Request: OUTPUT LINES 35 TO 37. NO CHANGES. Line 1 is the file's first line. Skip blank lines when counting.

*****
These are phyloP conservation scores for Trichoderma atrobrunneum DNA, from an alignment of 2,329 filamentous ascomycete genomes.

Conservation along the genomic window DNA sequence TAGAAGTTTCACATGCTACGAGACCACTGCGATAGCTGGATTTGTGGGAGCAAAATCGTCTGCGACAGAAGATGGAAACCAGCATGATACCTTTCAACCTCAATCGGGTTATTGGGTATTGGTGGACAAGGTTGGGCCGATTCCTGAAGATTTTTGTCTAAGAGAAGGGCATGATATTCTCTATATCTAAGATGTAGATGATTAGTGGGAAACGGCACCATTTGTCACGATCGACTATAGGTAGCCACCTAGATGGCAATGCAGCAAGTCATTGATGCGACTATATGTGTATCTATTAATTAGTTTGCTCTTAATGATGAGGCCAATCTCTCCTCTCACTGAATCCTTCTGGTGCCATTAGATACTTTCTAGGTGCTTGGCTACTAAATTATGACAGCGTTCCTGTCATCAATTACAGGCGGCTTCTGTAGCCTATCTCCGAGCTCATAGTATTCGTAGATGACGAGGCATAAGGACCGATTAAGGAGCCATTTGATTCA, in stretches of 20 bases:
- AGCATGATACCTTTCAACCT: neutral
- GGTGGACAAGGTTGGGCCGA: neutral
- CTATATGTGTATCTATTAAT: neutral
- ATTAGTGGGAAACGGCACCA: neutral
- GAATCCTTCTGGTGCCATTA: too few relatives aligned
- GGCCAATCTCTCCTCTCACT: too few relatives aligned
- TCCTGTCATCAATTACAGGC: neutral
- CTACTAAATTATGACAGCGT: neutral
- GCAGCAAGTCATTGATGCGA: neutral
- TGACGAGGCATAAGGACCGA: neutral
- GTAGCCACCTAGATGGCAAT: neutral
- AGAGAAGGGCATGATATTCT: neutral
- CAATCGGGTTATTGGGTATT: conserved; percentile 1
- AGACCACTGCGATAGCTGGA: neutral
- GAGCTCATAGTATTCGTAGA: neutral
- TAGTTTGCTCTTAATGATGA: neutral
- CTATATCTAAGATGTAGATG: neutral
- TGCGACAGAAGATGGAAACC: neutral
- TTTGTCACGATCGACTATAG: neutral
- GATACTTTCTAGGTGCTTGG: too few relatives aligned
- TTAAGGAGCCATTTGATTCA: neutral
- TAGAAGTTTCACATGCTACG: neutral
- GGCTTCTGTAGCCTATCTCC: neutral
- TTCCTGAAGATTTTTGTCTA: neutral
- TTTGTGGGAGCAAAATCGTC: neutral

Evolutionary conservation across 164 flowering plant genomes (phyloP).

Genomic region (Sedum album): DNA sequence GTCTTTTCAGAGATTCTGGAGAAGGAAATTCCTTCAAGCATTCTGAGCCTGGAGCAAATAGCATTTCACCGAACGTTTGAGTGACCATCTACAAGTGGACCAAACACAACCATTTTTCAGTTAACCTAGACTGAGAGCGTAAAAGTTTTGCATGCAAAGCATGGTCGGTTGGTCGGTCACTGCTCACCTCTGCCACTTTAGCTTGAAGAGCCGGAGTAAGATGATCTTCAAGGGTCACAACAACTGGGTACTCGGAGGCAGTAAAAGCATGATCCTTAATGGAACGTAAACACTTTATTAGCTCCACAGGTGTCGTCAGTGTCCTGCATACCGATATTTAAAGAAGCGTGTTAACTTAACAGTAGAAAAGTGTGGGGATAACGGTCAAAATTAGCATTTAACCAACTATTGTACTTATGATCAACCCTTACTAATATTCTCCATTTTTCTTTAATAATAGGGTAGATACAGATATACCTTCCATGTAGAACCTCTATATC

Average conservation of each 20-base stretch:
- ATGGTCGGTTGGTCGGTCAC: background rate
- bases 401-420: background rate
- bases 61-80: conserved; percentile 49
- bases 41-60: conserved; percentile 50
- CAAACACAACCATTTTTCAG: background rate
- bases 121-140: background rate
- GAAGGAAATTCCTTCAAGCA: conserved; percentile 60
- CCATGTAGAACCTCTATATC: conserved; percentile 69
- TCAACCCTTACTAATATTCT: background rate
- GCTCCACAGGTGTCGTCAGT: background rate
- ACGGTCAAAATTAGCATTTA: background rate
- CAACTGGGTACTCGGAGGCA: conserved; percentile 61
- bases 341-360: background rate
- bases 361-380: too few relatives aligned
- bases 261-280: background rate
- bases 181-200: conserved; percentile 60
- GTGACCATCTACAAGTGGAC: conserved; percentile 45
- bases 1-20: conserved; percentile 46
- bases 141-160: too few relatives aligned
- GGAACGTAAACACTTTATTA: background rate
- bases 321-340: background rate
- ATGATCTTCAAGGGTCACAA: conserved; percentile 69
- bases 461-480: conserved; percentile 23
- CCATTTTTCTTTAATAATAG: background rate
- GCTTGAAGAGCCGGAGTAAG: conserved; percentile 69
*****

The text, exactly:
- CAAACACAACCATTTTTCAG: background rate
- bases 121-140: background rate
- GAAGGAAATTCCTTCAAGCA: conserved; percentile 60